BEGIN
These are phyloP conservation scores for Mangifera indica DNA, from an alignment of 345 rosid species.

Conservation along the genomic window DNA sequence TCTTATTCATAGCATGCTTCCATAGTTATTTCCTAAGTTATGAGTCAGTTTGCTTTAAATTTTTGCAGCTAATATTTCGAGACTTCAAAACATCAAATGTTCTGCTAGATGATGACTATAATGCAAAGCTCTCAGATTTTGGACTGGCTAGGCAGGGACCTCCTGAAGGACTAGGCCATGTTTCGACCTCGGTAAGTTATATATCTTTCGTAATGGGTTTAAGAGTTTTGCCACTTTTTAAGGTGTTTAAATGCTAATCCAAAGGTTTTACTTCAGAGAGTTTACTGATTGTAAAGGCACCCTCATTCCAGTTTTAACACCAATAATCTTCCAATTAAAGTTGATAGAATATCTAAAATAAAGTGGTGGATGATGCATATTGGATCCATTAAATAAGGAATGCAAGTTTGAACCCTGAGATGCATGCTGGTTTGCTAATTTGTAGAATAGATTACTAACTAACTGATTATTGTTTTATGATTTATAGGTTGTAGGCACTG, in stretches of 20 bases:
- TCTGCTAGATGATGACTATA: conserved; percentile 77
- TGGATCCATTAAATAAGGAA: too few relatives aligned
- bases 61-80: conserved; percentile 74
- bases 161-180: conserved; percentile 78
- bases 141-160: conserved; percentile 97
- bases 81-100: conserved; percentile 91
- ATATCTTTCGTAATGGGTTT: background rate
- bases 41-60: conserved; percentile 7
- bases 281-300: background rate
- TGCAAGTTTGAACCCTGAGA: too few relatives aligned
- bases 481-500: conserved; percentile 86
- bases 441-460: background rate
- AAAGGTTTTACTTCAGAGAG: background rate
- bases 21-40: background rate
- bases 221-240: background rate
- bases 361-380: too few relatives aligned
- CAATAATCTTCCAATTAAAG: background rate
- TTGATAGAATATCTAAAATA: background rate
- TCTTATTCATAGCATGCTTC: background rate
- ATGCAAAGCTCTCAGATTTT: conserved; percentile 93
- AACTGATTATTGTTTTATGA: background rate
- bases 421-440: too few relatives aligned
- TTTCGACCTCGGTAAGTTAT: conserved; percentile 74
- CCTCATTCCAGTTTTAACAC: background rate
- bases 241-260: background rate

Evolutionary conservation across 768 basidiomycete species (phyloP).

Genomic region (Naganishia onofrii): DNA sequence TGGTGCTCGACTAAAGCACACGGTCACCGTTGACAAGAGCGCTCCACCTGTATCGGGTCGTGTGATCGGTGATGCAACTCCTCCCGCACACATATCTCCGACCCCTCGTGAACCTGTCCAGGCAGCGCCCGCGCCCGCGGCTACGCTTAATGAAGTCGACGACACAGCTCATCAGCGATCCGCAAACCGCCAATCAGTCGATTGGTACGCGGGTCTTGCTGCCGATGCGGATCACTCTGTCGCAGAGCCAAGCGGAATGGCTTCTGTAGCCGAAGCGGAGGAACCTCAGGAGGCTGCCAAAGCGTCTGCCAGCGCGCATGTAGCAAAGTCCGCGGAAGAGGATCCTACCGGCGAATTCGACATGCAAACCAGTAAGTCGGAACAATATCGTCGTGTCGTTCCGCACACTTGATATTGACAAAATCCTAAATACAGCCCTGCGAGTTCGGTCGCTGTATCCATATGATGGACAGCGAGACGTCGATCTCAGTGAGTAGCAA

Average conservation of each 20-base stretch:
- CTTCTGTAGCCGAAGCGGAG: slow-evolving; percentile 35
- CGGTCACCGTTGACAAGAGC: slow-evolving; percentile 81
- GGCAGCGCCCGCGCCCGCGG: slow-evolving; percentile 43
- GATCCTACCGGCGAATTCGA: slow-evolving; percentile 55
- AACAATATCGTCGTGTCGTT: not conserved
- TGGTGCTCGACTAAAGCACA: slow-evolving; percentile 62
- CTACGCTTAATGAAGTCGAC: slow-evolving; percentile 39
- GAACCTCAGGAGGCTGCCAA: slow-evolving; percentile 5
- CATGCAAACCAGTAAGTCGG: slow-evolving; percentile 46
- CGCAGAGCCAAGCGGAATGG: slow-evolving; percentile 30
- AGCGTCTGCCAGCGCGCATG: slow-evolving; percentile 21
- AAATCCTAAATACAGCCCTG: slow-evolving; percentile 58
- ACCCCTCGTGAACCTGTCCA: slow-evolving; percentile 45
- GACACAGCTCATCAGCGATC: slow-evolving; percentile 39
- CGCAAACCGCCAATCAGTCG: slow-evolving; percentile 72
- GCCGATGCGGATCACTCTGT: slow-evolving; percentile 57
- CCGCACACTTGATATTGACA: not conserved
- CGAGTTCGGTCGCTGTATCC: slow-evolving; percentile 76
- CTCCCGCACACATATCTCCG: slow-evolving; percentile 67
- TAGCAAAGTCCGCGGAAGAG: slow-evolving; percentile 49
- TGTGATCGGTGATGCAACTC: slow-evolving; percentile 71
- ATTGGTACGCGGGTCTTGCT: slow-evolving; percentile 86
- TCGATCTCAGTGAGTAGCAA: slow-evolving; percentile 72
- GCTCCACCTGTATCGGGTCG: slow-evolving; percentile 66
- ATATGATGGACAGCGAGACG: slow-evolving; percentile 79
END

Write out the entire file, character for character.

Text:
These are phyloP conservation scores for Mangifera indica DNA, from an alignment of 345 rosid species.

Conservation along the genomic window DNA sequence TCTTATTCATAGCATGCTTCCATAGTTATTTCCTAAGTTATGAGTCAGTTTGCTTTAAATTTTTGCAGCTAATATTTCGAGACTTCAAAACATCAAATGTTCTGCTAGATGATGACTATAATGCAAAGCTCTCAGATTTTGGACTGGCTAGGCAGGGACCTCCTGAAGGACTAGGCCATGTTTCGACCTCGGTAAGTTATATATCTTTCGTAATGGGTTTAAGAGTTTTGCCACTTTTTAAGGTGTTTAAATGCTAATCCAAAGGTTTTACTTCAGAGAGTTTACTGATTGTAAAGGCACCCTCATTCCAGTTTTAACACCAATAATCTTCCAATTAAAGTTGATAGAATATCTAAAATAAAGTGGTGGATGATGCATATTGGATCCATTAAATAAGGAATGCAAGTTTGAACCCTGAGATGCATGCTGGTTTGCTAATTTGTAGAATAGATTACTAACTAACTGATTATTGTTTTATGATTTATAGGTTGTAGGCACTG, in stretches of 20 bases:
- TCTGCTAGATGATGACTATA: conserved; percentile 77
- TGGATCCATTAAATAAGGAA: too few relatives aligned
- bases 61-80: conserved; percentile 74
- bases 161-180: conserved; percentile 78
- bases 141-160: conserved; percentile 97
- bases 81-100: conserved; percentile 91
- ATATCTTTCGTAATGGGTTT: background rate
- bases 41-60: conserved; percentile 7
- bases 281-300: background rate
- TGCAAGTTTGAACCCTGAGA: too few relatives aligned
- bases 481-500: conserved; percentile 86
- bases 441-460: background rate
- AAAGGTTTTACTTCAGAGAG: background rate
- bases 21-40: background rate
- bases 221-240: background rate
- bases 361-380: too few relatives aligned
- CAATAATCTTCCAATTAAAG: background rate
- TTGATAGAATATCTAAAATA: background rate
- TCTTATTCATAGCATGCTTC: background rate
- ATGCAAAGCTCTCAGATTTT: conserved; percentile 93
- AACTGATTATTGTTTTATGA: background rate
- bases 421-440: too few relatives aligned
- TTTCGACCTCGGTAAGTTAT: conserved; percentile 74
- CCTCATTCCAGTTTTAACAC: background rate
- bases 241-260: background rate

Evolutionary conservation across 768 basidiomycete species (phyloP).

Genomic region (Naganishia onofrii): DNA sequence TGGTGCTCGACTAAAGCACACGGTCACCGTTGACAAGAGCGCTCCACCTGTATCGGGTCGTGTGATCGGTGATGCAACTCCTCCCGCACACATATCTCCGACCCCTCGTGAACCTGTCCAGGCAGCGCCCGCGCCCGCGGCTACGCTTAATGAAGTCGACGACACAGCTCATCAGCGATCCGCAAACCGCCAATCAGTCGATTGGTACGCGGGTCTTGCTGCCGATGCGGATCACTCTGTCGCAGAGCCAAGCGGAATGGCTTCTGTAGCCGAAGCGGAGGAACCTCAGGAGGCTGCCAAAGCGTCTGCCAGCGCGCATGTAGCAAAGTCCGCGGAAGAGGATCCTACCGGCGAATTCGACATGCAAACCAGTAAGTCGGAACAATATCGTCGTGTCGTTCCGCACACTTGATATTGACAAAATCCTAAATACAGCCCTGCGAGTTCGGTCGCTGTATCCATATGATGGACAGCGAGACGTCGATCTCAGTGAGTAGCAA

Average conservation of each 20-base stretch:
- CTTCTGTAGCCGAAGCGGAG: slow-evolving; percentile 35
- CGGTCACCGTTGACAAGAGC: slow-evolving; percentile 81
- GGCAGCGCCCGCGCCCGCGG: slow-evolving; percentile 43
- GATCCTACCGGCGAATTCGA: slow-evolving; percentile 55
- AACAATATCGTCGTGTCGTT: not conserved
- TGGTGCTCGACTAAAGCACA: slow-evolving; percentile 62
- CTACGCTTAATGAAGTCGAC: slow-evolving; percentile 39
- GAACCTCAGGAGGCTGCCAA: slow-evolving; percentile 5
- CATGCAAACCAGTAAGTCGG: slow-evolving; percentile 46
- CGCAGAGCCAAGCGGAATGG: slow-evolving; percentile 30
- AGCGTCTGCCAGCGCGCATG: slow-evolving; percentile 21
- AAATCCTAAATACAGCCCTG: slow-evolving; percentile 58
- ACCCCTCGTGAACCTGTCCA: slow-evolving; percentile 45
- GACACAGCTCATCAGCGATC: slow-evolving; percentile 39
- CGCAAACCGCCAATCAGTCG: slow-evolving; percentile 72
- GCCGATGCGGATCACTCTGT: slow-evolving; percentile 57
- CCGCACACTTGATATTGACA: not conserved
- CGAGTTCGGTCGCTGTATCC: slow-evolving; percentile 76
- CTCCCGCACACATATCTCCG: slow-evolving; percentile 67
- TAGCAAAGTCCGCGGAAGAG: slow-evolving; percentile 49
- TGTGATCGGTGATGCAACTC: slow-evolving; percentile 71
- ATTGGTACGCGGGTCTTGCT: slow-evolving; percentile 86
- TCGATCTCAGTGAGTAGCAA: slow-evolving; percentile 72
- GCTCCACCTGTATCGGGTCG: slow-evolving; percentile 66
- ATATGATGGACAGCGAGACG: slow-evolving; percentile 79